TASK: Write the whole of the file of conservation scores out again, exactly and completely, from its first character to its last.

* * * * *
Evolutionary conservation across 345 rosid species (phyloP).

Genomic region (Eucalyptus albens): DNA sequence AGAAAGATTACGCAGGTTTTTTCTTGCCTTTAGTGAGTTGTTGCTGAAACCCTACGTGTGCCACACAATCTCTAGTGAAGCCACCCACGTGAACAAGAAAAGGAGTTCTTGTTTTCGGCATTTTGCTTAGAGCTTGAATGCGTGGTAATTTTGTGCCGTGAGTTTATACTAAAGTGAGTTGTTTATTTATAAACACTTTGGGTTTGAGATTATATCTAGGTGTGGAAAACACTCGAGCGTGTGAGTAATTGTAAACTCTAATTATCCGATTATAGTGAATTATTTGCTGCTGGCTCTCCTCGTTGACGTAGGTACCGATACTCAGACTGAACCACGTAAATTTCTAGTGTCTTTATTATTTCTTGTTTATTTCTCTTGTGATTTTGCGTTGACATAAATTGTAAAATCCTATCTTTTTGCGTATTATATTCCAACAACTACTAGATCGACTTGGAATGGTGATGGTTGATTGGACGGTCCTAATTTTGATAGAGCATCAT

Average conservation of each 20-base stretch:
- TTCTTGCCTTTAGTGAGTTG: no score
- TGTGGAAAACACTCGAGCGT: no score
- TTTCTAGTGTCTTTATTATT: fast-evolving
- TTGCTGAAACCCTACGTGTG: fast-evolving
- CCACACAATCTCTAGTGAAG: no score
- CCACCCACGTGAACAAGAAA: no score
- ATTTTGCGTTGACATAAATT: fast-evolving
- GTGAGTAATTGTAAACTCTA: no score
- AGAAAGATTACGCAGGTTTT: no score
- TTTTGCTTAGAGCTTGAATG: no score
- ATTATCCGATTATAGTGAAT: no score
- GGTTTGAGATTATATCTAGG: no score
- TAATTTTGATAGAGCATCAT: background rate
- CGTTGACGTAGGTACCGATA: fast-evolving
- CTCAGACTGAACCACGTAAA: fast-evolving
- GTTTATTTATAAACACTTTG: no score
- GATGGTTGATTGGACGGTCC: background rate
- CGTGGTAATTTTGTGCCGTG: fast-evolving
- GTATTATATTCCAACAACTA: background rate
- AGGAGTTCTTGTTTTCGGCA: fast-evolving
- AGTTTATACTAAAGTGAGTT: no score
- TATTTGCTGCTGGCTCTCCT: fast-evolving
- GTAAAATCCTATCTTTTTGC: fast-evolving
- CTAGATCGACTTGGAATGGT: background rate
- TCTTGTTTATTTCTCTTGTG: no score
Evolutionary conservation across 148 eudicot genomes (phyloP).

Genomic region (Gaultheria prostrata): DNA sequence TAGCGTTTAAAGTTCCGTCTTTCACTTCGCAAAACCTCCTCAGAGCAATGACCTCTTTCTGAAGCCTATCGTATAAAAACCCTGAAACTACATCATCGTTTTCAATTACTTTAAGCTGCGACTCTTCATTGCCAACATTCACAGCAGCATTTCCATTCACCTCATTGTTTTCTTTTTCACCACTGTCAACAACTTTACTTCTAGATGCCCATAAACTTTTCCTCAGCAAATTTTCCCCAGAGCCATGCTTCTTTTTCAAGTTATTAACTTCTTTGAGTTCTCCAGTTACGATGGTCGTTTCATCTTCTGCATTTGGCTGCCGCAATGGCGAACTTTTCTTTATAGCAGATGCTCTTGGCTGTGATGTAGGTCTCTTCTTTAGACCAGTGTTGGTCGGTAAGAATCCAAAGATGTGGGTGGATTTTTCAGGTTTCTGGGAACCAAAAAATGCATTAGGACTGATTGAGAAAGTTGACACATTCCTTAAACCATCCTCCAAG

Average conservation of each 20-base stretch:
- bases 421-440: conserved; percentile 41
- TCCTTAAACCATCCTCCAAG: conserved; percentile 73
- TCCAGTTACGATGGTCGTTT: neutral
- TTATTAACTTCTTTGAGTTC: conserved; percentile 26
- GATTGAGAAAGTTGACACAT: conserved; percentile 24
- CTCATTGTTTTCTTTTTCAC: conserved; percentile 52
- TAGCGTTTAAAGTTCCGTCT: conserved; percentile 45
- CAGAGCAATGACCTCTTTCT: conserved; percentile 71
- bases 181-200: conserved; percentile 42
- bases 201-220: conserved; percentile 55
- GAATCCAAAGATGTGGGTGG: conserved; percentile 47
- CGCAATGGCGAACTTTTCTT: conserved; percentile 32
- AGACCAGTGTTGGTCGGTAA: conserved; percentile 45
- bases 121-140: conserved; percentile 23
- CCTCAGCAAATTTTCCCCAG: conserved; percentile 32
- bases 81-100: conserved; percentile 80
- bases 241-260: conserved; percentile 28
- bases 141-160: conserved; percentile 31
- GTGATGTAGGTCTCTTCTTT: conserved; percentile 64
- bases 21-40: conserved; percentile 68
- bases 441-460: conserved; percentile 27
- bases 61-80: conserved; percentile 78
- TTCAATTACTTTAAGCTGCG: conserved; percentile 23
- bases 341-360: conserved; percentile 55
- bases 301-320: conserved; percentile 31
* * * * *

Evolutionary conservation across 345 rosid species (phyloP).

Genomic region (Eucalyptus albens): DNA sequence AGAAAGATTACGCAGGTTTTTTCTTGCCTTTAGTGAGTTGTTGCTGAAACCCTACGTGTGCCACACAATCTCTAGTGAAGCCACCCACGTGAACAAGAAAAGGAGTTCTTGTTTTCGGCATTTTGCTTAGAGCTTGAATGCGTGGTAATTTTGTGCCGTGAGTTTATACTAAAGTGAGTTGTTTATTTATAAACACTTTGGGTTTGAGATTATATCTAGGTGTGGAAAACACTCGAGCGTGTGAGTAATTGTAAACTCTAATTATCCGATTATAGTGAATTATTTGCTGCTGGCTCTCCTCGTTGACGTAGGTACCGATACTCAGACTGAACCACGTAAATTTCTAGTGTCTTTATTATTTCTTGTTTATTTCTCTTGTGATTTTGCGTTGACATAAATTGTAAAATCCTATCTTTTTGCGTATTATATTCCAACAACTACTAGATCGACTTGGAATGGTGATGGTTGATTGGACGGTCCTAATTTTGATAGAGCATCAT

Average conservation of each 20-base stretch:
- TTCTTGCCTTTAGTGAGTTG: no score
- TGTGGAAAACACTCGAGCGT: no score
- TTTCTAGTGTCTTTATTATT: fast-evolving
- TTGCTGAAACCCTACGTGTG: fast-evolving
- CCACACAATCTCTAGTGAAG: no score
- CCACCCACGTGAACAAGAAA: no score
- ATTTTGCGTTGACATAAATT: fast-evolving
- GTGAGTAATTGTAAACTCTA: no score
- AGAAAGATTACGCAGGTTTT: no score
- TTTTGCTTAGAGCTTGAATG: no score
- ATTATCCGATTATAGTGAAT: no score
- GGTTTGAGATTATATCTAGG: no score
- TAATTTTGATAGAGCATCAT: background rate
- CGTTGACGTAGGTACCGATA: fast-evolving
- CTCAGACTGAACCACGTAAA: fast-evolving
- GTTTATTTATAAACACTTTG: no score
- GATGGTTGATTGGACGGTCC: background rate
- CGTGGTAATTTTGTGCCGTG: fast-evolving
- GTATTATATTCCAACAACTA: background rate
- AGGAGTTCTTGTTTTCGGCA: fast-evolving
- AGTTTATACTAAAGTGAGTT: no score
- TATTTGCTGCTGGCTCTCCT: fast-evolving
- GTAAAATCCTATCTTTTTGC: fast-evolving
- CTAGATCGACTTGGAATGGT: background rate
- TCTTGTTTATTTCTCTTGTG: no score
Evolutionary conservation across 148 eudicot genomes (phyloP).

Genomic region (Gaultheria prostrata): DNA sequence TAGCGTTTAAAGTTCCGTCTTTCACTTCGCAAAACCTCCTCAGAGCAATGACCTCTTTCTGAAGCCTATCGTATAAAAACCCTGAAACTACATCATCGTTTTCAATTACTTTAAGCTGCGACTCTTCATTGCCAACATTCACAGCAGCATTTCCATTCACCTCATTGTTTTCTTTTTCACCACTGTCAACAACTTTACTTCTAGATGCCCATAAACTTTTCCTCAGCAAATTTTCCCCAGAGCCATGCTTCTTTTTCAAGTTATTAACTTCTTTGAGTTCTCCAGTTACGATGGTCGTTTCATCTTCTGCATTTGGCTGCCGCAATGGCGAACTTTTCTTTATAGCAGATGCTCTTGGCTGTGATGTAGGTCTCTTCTTTAGACCAGTGTTGGTCGGTAAGAATCCAAAGATGTGGGTGGATTTTTCAGGTTTCTGGGAACCAAAAAATGCATTAGGACTGATTGAGAAAGTTGACACATTCCTTAAACCATCCTCCAAG

Average conservation of each 20-base stretch:
- bases 421-440: conserved; percentile 41
- TCCTTAAACCATCCTCCAAG: conserved; percentile 73
- TCCAGTTACGATGGTCGTTT: neutral
- TTATTAACTTCTTTGAGTTC: conserved; percentile 26
- GATTGAGAAAGTTGACACAT: conserved; percentile 24
- CTCATTGTTTTCTTTTTCAC: conserved; percentile 52
- TAGCGTTTAAAGTTCCGTCT: conserved; percentile 45
- CAGAGCAATGACCTCTTTCT: conserved; percentile 71
- bases 181-200: conserved; percentile 42
- bases 201-220: conserved; percentile 55
- GAATCCAAAGATGTGGGTGG: conserved; percentile 47
- CGCAATGGCGAACTTTTCTT: conserved; percentile 32
- AGACCAGTGTTGGTCGGTAA: conserved; percentile 45
- bases 121-140: conserved; percentile 23
- CCTCAGCAAATTTTCCCCAG: conserved; percentile 32
- bases 81-100: conserved; percentile 80
- bases 241-260: conserved; percentile 28
- bases 141-160: conserved; percentile 31
- GTGATGTAGGTCTCTTCTTT: conserved; percentile 64
- bases 21-40: conserved; percentile 68
- bases 441-460: conserved; percentile 27
- bases 61-80: conserved; percentile 78
- TTCAATTACTTTAAGCTGCG: conserved; percentile 23
- bases 341-360: conserved; percentile 55
- bases 301-320: conserved; percentile 31